Moyer, J. 1986. Longevity of the anemonefish Amphiprion clarkii at Miyake-jima, Japan with notes on four other species.. Copeia, 1986: 135-139.
Moyer, J. 1980. Influence of Temperate Waters on the Behavior of the Tropical Anemonefish Amphiprion Clarkii at Miyake-Jima, Japan. Bulletin of Marine Science, Vol. 30, Supplement 1: 261-272.
Myers, R. 1999. Miconesian Reef Fish: A Field Guide for Divers and Aquarists. Barrigada, Territory of Guam: Coral Graphics.
Myrberg, A., L. Fuiman. 2002. The Sensory World of Coral Reef Fishes. Pp. 146 in P Sale, ed. Coral Reef Fishes: Dynamics and Diversity in a Complex Ecosystem. San Diego, CA: Academic Press.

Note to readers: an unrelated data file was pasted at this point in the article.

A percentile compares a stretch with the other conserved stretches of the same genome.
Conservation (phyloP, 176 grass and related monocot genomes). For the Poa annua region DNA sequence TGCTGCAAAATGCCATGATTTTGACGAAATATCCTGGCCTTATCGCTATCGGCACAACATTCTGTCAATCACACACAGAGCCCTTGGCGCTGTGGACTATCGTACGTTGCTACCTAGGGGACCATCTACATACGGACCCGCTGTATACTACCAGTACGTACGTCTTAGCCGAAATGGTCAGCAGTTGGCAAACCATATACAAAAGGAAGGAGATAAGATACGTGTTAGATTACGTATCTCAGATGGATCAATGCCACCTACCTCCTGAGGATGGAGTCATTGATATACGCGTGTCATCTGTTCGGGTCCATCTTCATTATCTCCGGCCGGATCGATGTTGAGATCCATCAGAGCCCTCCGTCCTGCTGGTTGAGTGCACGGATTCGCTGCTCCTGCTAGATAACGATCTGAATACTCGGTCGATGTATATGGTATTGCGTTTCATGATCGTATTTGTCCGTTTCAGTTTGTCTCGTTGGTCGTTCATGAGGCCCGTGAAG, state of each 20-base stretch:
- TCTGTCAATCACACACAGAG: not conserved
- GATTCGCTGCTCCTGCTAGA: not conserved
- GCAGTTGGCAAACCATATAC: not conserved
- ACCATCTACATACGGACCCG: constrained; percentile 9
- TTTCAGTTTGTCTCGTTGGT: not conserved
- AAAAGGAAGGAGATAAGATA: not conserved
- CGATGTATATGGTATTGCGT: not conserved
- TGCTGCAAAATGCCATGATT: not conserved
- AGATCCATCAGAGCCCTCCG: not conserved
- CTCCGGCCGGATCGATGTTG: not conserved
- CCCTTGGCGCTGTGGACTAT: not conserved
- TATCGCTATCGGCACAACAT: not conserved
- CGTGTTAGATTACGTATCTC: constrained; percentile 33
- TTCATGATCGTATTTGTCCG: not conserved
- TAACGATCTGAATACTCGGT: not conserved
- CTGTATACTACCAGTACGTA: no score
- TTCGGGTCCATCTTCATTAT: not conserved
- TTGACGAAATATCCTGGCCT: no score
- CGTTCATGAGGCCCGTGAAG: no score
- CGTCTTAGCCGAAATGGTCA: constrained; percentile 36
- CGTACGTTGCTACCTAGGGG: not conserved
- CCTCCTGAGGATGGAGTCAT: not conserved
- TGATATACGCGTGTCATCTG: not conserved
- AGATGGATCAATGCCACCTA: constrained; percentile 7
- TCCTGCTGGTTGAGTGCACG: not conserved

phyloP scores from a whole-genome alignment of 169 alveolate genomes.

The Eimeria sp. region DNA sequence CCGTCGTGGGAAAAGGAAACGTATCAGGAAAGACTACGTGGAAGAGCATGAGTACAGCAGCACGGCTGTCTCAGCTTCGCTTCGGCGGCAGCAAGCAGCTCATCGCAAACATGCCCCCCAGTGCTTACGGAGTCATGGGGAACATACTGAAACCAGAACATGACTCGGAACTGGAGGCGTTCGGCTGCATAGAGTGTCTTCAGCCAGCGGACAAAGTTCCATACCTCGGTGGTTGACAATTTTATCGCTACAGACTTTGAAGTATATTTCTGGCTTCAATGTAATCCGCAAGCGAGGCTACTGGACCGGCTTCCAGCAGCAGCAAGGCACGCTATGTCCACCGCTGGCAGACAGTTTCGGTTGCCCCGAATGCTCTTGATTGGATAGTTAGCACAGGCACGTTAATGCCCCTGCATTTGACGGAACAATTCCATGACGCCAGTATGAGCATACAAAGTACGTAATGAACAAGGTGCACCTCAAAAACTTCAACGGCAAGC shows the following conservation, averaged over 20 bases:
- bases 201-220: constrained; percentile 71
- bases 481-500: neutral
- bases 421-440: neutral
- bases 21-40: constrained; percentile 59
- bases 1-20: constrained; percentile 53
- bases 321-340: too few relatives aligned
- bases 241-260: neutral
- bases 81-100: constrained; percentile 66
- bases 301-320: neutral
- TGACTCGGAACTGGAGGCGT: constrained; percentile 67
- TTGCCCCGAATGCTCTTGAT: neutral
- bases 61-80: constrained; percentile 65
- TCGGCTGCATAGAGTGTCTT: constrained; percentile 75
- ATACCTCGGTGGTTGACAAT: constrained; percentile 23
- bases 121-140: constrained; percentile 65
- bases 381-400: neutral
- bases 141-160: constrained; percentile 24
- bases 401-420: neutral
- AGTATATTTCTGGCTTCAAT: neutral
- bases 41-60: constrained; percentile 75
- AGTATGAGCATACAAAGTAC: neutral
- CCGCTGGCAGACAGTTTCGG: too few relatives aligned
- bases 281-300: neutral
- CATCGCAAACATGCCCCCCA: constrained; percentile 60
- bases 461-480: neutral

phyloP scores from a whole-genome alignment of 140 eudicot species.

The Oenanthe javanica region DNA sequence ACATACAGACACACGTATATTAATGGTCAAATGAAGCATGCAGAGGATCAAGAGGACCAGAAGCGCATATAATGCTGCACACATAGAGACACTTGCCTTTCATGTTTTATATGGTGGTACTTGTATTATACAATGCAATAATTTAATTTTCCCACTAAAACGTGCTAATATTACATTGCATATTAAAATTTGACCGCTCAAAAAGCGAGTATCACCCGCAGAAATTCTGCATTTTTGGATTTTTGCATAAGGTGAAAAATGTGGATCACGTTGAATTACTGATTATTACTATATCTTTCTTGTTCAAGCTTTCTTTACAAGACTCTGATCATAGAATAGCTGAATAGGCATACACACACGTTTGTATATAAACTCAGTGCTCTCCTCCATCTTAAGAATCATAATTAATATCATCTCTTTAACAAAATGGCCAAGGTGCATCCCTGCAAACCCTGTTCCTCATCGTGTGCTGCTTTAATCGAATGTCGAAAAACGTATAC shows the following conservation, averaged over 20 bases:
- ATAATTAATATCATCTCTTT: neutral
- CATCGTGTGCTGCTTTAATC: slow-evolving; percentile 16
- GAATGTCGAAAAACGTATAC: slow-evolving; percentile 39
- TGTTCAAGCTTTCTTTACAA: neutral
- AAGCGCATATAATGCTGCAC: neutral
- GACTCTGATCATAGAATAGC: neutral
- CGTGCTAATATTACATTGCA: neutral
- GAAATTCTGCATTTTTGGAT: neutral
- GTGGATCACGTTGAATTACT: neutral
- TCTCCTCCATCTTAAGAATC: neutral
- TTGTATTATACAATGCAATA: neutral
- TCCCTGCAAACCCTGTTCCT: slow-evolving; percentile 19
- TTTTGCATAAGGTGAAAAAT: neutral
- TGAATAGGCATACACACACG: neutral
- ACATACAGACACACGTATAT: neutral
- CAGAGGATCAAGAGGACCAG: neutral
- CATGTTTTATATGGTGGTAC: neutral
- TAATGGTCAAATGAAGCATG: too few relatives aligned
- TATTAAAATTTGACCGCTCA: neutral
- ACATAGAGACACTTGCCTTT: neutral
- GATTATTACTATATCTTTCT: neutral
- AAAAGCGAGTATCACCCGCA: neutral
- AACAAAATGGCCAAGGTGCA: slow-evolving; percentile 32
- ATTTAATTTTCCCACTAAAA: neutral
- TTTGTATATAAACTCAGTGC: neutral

Nose, Y. 1985. Food habits of teleostean reef fishes in Okinawa Island, Southern Japan. Tokyo, Japan: University of Tokyo Press.
Sadovy, Y., A. Vincent. 2002. Ecological Issue and the Trade in Live Reef Fishes. Academic Press, San Diego, CA, Coral Reef Fishes: Dynamics and Diversity in a Complex Ecosystem: 395.
Sano, M., M. Shimizu, Y. Nose. 1984. Food habits of teleostean reef flshes in Okinawa Island, southern Japan. Univ. Mus., Univ. Tokyo, Bull. 25: 1-128.
Steene, R. 1988. Fishes of Christmas Island, Indian Ocean. Christmas Island Natural History Association, Christmas Island, Indian Ocean, 6798: 197.
Thresher, R. 1984. Reproduction in Reef Fishes. New Jersey: T.F.H. Publications, Inc..